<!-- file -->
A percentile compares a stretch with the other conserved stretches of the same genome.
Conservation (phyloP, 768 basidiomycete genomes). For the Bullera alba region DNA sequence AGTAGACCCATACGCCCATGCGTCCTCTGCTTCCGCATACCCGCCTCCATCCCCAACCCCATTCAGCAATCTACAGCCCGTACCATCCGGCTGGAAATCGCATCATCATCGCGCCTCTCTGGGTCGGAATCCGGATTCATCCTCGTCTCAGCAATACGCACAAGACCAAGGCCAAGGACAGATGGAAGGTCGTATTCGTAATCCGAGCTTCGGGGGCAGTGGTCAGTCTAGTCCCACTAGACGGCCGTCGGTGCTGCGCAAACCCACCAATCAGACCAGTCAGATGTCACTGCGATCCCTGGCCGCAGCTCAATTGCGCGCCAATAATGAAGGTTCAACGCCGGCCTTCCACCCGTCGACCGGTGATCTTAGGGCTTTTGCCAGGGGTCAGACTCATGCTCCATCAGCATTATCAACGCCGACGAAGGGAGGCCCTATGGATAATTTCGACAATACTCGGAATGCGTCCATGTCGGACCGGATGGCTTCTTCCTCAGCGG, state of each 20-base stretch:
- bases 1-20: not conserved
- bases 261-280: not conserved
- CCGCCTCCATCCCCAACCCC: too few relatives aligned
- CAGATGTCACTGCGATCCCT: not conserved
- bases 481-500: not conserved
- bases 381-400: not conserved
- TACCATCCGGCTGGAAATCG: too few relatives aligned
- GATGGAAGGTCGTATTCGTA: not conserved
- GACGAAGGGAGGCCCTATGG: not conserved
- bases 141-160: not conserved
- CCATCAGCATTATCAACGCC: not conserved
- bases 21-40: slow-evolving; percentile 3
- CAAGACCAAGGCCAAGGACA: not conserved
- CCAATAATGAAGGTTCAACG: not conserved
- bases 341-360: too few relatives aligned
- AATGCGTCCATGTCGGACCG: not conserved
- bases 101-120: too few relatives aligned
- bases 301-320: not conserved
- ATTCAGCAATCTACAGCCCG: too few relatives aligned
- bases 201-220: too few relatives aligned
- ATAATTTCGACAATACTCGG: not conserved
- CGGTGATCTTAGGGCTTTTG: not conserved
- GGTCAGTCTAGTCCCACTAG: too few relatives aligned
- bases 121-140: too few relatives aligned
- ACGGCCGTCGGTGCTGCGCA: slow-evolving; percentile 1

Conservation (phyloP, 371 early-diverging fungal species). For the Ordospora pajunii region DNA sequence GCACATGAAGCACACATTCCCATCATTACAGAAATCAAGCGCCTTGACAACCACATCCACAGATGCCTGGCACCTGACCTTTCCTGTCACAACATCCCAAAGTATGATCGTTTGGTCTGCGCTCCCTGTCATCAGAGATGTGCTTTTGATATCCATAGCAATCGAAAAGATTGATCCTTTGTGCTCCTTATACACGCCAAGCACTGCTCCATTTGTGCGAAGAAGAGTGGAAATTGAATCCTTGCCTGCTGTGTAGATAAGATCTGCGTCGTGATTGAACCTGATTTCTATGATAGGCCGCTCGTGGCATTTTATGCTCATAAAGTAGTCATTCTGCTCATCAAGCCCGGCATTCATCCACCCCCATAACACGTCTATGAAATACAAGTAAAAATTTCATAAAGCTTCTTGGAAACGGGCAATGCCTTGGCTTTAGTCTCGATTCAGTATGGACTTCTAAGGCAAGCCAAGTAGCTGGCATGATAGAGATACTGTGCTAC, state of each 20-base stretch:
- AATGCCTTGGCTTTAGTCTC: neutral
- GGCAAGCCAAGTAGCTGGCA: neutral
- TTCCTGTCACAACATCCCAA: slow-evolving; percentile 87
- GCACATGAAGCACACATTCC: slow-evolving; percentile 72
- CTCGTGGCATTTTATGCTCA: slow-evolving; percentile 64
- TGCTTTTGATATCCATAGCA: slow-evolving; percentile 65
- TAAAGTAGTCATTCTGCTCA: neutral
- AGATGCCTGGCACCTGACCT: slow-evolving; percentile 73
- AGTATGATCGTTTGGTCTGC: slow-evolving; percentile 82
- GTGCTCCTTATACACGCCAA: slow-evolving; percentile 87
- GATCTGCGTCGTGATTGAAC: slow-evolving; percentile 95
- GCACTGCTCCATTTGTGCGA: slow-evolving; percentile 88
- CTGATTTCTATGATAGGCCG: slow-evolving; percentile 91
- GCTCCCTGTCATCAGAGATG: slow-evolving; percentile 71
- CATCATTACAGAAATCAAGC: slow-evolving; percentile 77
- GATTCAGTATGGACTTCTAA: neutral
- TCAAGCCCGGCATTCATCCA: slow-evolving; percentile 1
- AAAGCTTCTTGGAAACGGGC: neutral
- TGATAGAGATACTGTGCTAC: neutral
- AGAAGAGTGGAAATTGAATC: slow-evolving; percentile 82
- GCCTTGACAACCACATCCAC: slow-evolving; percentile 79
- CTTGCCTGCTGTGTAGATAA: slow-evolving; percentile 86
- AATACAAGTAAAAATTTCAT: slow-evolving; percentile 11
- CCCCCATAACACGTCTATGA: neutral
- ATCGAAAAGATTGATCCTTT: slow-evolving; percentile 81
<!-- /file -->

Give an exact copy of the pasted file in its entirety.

A percentile compares a stretch with the other conserved stretches of the same genome.
Conservation (phyloP, 768 basidiomycete genomes). For the Bullera alba region DNA sequence AGTAGACCCATACGCCCATGCGTCCTCTGCTTCCGCATACCCGCCTCCATCCCCAACCCCATTCAGCAATCTACAGCCCGTACCATCCGGCTGGAAATCGCATCATCATCGCGCCTCTCTGGGTCGGAATCCGGATTCATCCTCGTCTCAGCAATACGCACAAGACCAAGGCCAAGGACAGATGGAAGGTCGTATTCGTAATCCGAGCTTCGGGGGCAGTGGTCAGTCTAGTCCCACTAGACGGCCGTCGGTGCTGCGCAAACCCACCAATCAGACCAGTCAGATGTCACTGCGATCCCTGGCCGCAGCTCAATTGCGCGCCAATAATGAAGGTTCAACGCCGGCCTTCCACCCGTCGACCGGTGATCTTAGGGCTTTTGCCAGGGGTCAGACTCATGCTCCATCAGCATTATCAACGCCGACGAAGGGAGGCCCTATGGATAATTTCGACAATACTCGGAATGCGTCCATGTCGGACCGGATGGCTTCTTCCTCAGCGG, state of each 20-base stretch:
- bases 1-20: not conserved
- bases 261-280: not conserved
- CCGCCTCCATCCCCAACCCC: too few relatives aligned
- CAGATGTCACTGCGATCCCT: not conserved
- bases 481-500: not conserved
- bases 381-400: not conserved
- TACCATCCGGCTGGAAATCG: too few relatives aligned
- GATGGAAGGTCGTATTCGTA: not conserved
- GACGAAGGGAGGCCCTATGG: not conserved
- bases 141-160: not conserved
- CCATCAGCATTATCAACGCC: not conserved
- bases 21-40: slow-evolving; percentile 3
- CAAGACCAAGGCCAAGGACA: not conserved
- CCAATAATGAAGGTTCAACG: not conserved
- bases 341-360: too few relatives aligned
- AATGCGTCCATGTCGGACCG: not conserved
- bases 101-120: too few relatives aligned
- bases 301-320: not conserved
- ATTCAGCAATCTACAGCCCG: too few relatives aligned
- bases 201-220: too few relatives aligned
- ATAATTTCGACAATACTCGG: not conserved
- CGGTGATCTTAGGGCTTTTG: not conserved
- GGTCAGTCTAGTCCCACTAG: too few relatives aligned
- bases 121-140: too few relatives aligned
- ACGGCCGTCGGTGCTGCGCA: slow-evolving; percentile 1

Conservation (phyloP, 371 early-diverging fungal species). For the Ordospora pajunii region DNA sequence GCACATGAAGCACACATTCCCATCATTACAGAAATCAAGCGCCTTGACAACCACATCCACAGATGCCTGGCACCTGACCTTTCCTGTCACAACATCCCAAAGTATGATCGTTTGGTCTGCGCTCCCTGTCATCAGAGATGTGCTTTTGATATCCATAGCAATCGAAAAGATTGATCCTTTGTGCTCCTTATACACGCCAAGCACTGCTCCATTTGTGCGAAGAAGAGTGGAAATTGAATCCTTGCCTGCTGTGTAGATAAGATCTGCGTCGTGATTGAACCTGATTTCTATGATAGGCCGCTCGTGGCATTTTATGCTCATAAAGTAGTCATTCTGCTCATCAAGCCCGGCATTCATCCACCCCCATAACACGTCTATGAAATACAAGTAAAAATTTCATAAAGCTTCTTGGAAACGGGCAATGCCTTGGCTTTAGTCTCGATTCAGTATGGACTTCTAAGGCAAGCCAAGTAGCTGGCATGATAGAGATACTGTGCTAC, state of each 20-base stretch:
- AATGCCTTGGCTTTAGTCTC: neutral
- GGCAAGCCAAGTAGCTGGCA: neutral
- TTCCTGTCACAACATCCCAA: slow-evolving; percentile 87
- GCACATGAAGCACACATTCC: slow-evolving; percentile 72
- CTCGTGGCATTTTATGCTCA: slow-evolving; percentile 64
- TGCTTTTGATATCCATAGCA: slow-evolving; percentile 65
- TAAAGTAGTCATTCTGCTCA: neutral
- AGATGCCTGGCACCTGACCT: slow-evolving; percentile 73
- AGTATGATCGTTTGGTCTGC: slow-evolving; percentile 82
- GTGCTCCTTATACACGCCAA: slow-evolving; percentile 87
- GATCTGCGTCGTGATTGAAC: slow-evolving; percentile 95
- GCACTGCTCCATTTGTGCGA: slow-evolving; percentile 88
- CTGATTTCTATGATAGGCCG: slow-evolving; percentile 91
- GCTCCCTGTCATCAGAGATG: slow-evolving; percentile 71
- CATCATTACAGAAATCAAGC: slow-evolving; percentile 77
- GATTCAGTATGGACTTCTAA: neutral
- TCAAGCCCGGCATTCATCCA: slow-evolving; percentile 1
- AAAGCTTCTTGGAAACGGGC: neutral
- TGATAGAGATACTGTGCTAC: neutral
- AGAAGAGTGGAAATTGAATC: slow-evolving; percentile 82
- GCCTTGACAACCACATCCAC: slow-evolving; percentile 79
- CTTGCCTGCTGTGTAGATAA: slow-evolving; percentile 86
- AATACAAGTAAAAATTTCAT: slow-evolving; percentile 11
- CCCCCATAACACGTCTATGA: neutral
- ATCGAAAAGATTGATCCTTT: slow-evolving; percentile 81